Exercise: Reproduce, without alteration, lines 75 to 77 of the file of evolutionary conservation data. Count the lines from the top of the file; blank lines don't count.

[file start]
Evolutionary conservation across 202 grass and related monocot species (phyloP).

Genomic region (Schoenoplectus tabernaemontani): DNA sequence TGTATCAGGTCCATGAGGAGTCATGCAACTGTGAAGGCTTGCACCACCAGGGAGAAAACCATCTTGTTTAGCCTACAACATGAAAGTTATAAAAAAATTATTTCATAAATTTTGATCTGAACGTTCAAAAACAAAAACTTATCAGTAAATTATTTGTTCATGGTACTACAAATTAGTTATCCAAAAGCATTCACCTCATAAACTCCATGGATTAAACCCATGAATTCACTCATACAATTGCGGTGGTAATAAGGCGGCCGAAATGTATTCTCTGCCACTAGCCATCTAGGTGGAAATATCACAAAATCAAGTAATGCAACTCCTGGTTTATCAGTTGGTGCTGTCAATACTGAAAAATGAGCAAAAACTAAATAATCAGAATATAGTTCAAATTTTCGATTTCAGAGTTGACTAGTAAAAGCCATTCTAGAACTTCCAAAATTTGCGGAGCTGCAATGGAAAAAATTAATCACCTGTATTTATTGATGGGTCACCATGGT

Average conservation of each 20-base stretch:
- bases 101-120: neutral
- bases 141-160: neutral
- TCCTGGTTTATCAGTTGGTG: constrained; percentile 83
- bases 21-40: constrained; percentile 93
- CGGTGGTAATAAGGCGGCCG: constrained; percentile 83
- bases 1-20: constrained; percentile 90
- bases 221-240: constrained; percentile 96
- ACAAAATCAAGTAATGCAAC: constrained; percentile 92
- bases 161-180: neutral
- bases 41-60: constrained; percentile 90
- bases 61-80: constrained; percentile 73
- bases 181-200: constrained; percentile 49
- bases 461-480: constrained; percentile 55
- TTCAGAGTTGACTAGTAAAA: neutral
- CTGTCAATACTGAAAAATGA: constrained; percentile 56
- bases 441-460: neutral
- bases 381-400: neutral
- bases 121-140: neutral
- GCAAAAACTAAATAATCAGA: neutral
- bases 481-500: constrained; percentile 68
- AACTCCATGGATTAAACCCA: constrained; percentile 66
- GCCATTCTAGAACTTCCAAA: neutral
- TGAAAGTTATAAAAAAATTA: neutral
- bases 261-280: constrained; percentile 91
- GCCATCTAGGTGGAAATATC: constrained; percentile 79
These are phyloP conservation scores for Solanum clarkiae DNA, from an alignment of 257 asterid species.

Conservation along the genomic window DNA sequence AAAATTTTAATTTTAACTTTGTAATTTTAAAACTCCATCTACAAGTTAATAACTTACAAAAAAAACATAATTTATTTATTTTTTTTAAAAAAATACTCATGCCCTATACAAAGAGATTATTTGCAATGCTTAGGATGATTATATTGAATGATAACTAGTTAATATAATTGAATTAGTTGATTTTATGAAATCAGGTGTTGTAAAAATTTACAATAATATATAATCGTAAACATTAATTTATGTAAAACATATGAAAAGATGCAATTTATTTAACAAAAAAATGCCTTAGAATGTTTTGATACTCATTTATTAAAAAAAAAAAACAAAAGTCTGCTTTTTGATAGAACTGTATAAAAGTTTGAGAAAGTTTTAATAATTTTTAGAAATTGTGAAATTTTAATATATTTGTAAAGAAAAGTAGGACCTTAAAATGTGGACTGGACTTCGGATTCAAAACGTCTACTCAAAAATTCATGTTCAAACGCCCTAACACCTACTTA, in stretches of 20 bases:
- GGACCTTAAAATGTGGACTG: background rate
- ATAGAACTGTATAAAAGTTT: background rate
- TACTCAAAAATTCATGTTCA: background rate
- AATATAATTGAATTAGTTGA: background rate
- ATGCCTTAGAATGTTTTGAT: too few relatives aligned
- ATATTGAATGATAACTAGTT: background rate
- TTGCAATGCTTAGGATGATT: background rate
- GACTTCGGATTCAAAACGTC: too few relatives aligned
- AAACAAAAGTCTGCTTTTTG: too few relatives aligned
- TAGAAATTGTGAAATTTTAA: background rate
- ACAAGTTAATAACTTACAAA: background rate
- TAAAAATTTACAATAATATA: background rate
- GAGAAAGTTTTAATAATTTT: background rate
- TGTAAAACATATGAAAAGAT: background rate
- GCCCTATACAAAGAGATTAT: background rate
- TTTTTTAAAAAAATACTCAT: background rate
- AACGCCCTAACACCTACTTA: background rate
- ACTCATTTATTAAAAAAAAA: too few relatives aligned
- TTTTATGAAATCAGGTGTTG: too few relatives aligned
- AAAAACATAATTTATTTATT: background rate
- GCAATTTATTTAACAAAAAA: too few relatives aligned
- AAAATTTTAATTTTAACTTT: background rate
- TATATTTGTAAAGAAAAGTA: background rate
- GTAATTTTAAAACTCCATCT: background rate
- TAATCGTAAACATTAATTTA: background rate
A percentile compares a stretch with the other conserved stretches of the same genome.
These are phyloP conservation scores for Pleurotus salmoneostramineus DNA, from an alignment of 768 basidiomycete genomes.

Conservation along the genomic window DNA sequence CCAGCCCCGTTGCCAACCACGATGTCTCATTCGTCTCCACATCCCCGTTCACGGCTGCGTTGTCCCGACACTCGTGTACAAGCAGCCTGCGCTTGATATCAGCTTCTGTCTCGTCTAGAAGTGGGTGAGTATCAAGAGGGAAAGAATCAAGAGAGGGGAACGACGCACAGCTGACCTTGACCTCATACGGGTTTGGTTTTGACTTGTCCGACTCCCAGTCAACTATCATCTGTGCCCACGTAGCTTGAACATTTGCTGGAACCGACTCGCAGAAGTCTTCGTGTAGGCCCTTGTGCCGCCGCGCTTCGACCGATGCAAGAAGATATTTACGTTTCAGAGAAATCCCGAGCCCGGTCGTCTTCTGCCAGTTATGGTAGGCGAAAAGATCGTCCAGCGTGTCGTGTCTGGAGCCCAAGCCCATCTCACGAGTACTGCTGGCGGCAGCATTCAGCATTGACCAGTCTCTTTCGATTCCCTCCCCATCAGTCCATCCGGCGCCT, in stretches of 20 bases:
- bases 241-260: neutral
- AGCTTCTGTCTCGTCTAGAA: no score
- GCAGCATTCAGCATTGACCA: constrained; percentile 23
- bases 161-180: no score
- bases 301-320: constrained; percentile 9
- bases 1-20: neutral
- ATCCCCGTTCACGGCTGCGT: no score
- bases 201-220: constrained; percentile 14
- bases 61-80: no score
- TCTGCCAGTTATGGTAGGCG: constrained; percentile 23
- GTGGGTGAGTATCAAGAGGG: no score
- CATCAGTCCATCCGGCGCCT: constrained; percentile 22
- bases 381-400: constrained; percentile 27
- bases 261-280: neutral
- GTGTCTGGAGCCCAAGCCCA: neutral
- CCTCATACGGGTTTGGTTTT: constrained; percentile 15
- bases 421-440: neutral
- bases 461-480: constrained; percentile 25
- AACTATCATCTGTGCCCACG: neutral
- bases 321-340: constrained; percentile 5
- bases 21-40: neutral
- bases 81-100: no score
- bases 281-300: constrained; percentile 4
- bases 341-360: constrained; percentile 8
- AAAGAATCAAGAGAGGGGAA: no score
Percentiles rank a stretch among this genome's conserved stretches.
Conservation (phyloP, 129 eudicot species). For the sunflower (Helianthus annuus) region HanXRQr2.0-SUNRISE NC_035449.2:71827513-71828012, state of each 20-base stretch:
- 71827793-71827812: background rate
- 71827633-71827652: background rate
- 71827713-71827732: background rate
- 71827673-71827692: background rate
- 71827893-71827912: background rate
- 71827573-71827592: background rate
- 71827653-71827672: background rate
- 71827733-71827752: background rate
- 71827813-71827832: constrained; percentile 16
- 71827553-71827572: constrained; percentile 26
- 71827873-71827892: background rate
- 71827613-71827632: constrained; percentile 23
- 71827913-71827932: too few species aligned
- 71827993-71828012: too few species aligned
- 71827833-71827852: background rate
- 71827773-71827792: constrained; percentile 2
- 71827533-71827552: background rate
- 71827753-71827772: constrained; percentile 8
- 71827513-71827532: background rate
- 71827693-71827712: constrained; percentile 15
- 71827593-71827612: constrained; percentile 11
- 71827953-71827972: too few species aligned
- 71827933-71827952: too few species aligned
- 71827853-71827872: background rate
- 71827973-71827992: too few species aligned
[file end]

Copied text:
- bases 421-440: neutral
- bases 461-480: constrained; percentile 25
- AACTATCATCTGTGCCCACG: neutral